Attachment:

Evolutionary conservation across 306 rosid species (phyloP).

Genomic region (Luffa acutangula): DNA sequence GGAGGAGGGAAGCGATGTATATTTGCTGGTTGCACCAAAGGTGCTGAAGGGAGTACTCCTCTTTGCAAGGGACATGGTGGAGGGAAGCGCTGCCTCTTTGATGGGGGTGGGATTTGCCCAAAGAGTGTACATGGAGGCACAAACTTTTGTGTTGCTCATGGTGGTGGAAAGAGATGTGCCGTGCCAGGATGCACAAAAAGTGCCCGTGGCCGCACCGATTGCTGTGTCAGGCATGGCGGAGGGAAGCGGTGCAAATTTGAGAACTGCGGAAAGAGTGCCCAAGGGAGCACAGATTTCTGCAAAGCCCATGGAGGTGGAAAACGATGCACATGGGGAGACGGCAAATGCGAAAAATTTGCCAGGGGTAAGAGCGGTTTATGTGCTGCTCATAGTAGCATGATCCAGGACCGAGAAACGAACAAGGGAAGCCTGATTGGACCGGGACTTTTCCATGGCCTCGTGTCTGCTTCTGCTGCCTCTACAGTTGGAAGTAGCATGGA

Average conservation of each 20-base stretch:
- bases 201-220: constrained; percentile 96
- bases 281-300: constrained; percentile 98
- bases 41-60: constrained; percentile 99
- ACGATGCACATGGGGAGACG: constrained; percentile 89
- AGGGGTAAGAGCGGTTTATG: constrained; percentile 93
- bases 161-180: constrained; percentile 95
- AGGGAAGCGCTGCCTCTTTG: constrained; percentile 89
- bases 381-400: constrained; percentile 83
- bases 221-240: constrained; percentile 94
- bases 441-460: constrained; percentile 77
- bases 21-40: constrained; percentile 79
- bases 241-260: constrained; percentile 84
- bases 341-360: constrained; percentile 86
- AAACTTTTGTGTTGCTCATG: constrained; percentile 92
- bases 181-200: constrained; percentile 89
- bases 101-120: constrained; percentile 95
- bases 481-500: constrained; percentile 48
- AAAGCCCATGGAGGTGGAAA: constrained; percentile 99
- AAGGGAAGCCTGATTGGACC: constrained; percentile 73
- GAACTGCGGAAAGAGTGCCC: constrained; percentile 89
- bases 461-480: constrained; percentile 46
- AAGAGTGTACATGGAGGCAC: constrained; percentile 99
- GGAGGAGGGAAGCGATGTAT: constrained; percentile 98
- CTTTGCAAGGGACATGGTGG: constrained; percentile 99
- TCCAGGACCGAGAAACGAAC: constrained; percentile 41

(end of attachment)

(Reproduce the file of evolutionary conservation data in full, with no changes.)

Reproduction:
Evolutionary conservation across 306 rosid species (phyloP).

Genomic region (Luffa acutangula): DNA sequence GGAGGAGGGAAGCGATGTATATTTGCTGGTTGCACCAAAGGTGCTGAAGGGAGTACTCCTCTTTGCAAGGGACATGGTGGAGGGAAGCGCTGCCTCTTTGATGGGGGTGGGATTTGCCCAAAGAGTGTACATGGAGGCACAAACTTTTGTGTTGCTCATGGTGGTGGAAAGAGATGTGCCGTGCCAGGATGCACAAAAAGTGCCCGTGGCCGCACCGATTGCTGTGTCAGGCATGGCGGAGGGAAGCGGTGCAAATTTGAGAACTGCGGAAAGAGTGCCCAAGGGAGCACAGATTTCTGCAAAGCCCATGGAGGTGGAAAACGATGCACATGGGGAGACGGCAAATGCGAAAAATTTGCCAGGGGTAAGAGCGGTTTATGTGCTGCTCATAGTAGCATGATCCAGGACCGAGAAACGAACAAGGGAAGCCTGATTGGACCGGGACTTTTCCATGGCCTCGTGTCTGCTTCTGCTGCCTCTACAGTTGGAAGTAGCATGGA

Average conservation of each 20-base stretch:
- bases 201-220: constrained; percentile 96
- bases 281-300: constrained; percentile 98
- bases 41-60: constrained; percentile 99
- ACGATGCACATGGGGAGACG: constrained; percentile 89
- AGGGGTAAGAGCGGTTTATG: constrained; percentile 93
- bases 161-180: constrained; percentile 95
- AGGGAAGCGCTGCCTCTTTG: constrained; percentile 89
- bases 381-400: constrained; percentile 83
- bases 221-240: constrained; percentile 94
- bases 441-460: constrained; percentile 77
- bases 21-40: constrained; percentile 79
- bases 241-260: constrained; percentile 84
- bases 341-360: constrained; percentile 86
- AAACTTTTGTGTTGCTCATG: constrained; percentile 92
- bases 181-200: constrained; percentile 89
- bases 101-120: constrained; percentile 95
- bases 481-500: constrained; percentile 48
- AAAGCCCATGGAGGTGGAAA: constrained; percentile 99
- AAGGGAAGCCTGATTGGACC: constrained; percentile 73
- GAACTGCGGAAAGAGTGCCC: constrained; percentile 89
- bases 461-480: constrained; percentile 46
- AAGAGTGTACATGGAGGCAC: constrained; percentile 99
- GGAGGAGGGAAGCGATGTAT: constrained; percentile 98
- CTTTGCAAGGGACATGGTGG: constrained; percentile 99
- TCCAGGACCGAGAAACGAAC: constrained; percentile 41